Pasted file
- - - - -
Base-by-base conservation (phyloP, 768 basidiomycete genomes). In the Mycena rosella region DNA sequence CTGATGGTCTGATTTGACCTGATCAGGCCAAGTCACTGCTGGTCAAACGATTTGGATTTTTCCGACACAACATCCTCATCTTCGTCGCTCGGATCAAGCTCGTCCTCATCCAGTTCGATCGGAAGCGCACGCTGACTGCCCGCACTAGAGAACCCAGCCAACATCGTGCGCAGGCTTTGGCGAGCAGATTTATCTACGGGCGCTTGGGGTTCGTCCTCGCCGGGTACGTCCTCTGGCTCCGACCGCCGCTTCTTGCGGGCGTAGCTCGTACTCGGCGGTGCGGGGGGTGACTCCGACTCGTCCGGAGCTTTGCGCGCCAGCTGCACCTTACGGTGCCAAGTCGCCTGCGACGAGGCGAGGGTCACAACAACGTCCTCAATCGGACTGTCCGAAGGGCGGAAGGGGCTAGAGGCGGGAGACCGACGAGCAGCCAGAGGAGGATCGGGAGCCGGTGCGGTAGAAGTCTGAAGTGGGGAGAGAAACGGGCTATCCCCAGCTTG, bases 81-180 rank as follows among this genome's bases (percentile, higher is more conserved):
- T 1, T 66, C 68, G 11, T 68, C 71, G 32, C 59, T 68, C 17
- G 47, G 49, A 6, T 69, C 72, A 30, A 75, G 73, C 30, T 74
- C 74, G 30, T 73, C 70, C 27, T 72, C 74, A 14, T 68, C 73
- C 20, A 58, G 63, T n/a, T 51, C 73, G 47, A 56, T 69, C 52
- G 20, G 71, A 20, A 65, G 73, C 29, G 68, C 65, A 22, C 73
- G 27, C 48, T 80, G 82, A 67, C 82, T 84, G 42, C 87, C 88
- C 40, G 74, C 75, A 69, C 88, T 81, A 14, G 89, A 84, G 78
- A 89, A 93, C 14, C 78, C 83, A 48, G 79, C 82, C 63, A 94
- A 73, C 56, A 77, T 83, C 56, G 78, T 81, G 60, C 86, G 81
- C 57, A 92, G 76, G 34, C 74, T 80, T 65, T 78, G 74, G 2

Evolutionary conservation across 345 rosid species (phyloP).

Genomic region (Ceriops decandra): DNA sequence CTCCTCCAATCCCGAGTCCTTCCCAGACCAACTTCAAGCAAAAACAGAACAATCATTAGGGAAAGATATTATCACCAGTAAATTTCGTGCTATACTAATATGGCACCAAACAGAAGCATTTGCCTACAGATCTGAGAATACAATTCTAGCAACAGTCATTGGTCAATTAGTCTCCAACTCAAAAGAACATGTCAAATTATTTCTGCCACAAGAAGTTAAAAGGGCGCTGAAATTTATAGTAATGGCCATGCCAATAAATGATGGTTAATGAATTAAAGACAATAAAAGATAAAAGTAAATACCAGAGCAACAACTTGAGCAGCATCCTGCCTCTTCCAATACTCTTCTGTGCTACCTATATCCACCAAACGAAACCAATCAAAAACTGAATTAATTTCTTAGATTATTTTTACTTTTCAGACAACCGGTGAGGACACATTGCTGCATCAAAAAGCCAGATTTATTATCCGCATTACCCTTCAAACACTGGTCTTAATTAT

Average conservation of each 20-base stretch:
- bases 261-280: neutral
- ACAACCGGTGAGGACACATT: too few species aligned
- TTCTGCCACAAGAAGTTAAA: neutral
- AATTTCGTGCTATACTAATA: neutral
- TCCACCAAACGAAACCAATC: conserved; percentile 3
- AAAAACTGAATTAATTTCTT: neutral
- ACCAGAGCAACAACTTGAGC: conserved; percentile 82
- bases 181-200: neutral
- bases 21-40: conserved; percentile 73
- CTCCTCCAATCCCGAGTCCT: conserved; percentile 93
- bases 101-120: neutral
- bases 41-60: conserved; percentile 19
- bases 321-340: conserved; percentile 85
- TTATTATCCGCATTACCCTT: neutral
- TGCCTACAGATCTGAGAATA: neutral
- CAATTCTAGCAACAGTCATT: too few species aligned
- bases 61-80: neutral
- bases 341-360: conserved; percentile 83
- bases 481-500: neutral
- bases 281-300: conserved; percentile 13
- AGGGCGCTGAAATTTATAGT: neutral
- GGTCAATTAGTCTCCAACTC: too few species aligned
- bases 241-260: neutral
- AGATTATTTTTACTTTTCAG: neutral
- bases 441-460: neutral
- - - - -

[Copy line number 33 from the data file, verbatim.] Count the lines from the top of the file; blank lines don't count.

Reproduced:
- bases 481-500: neutral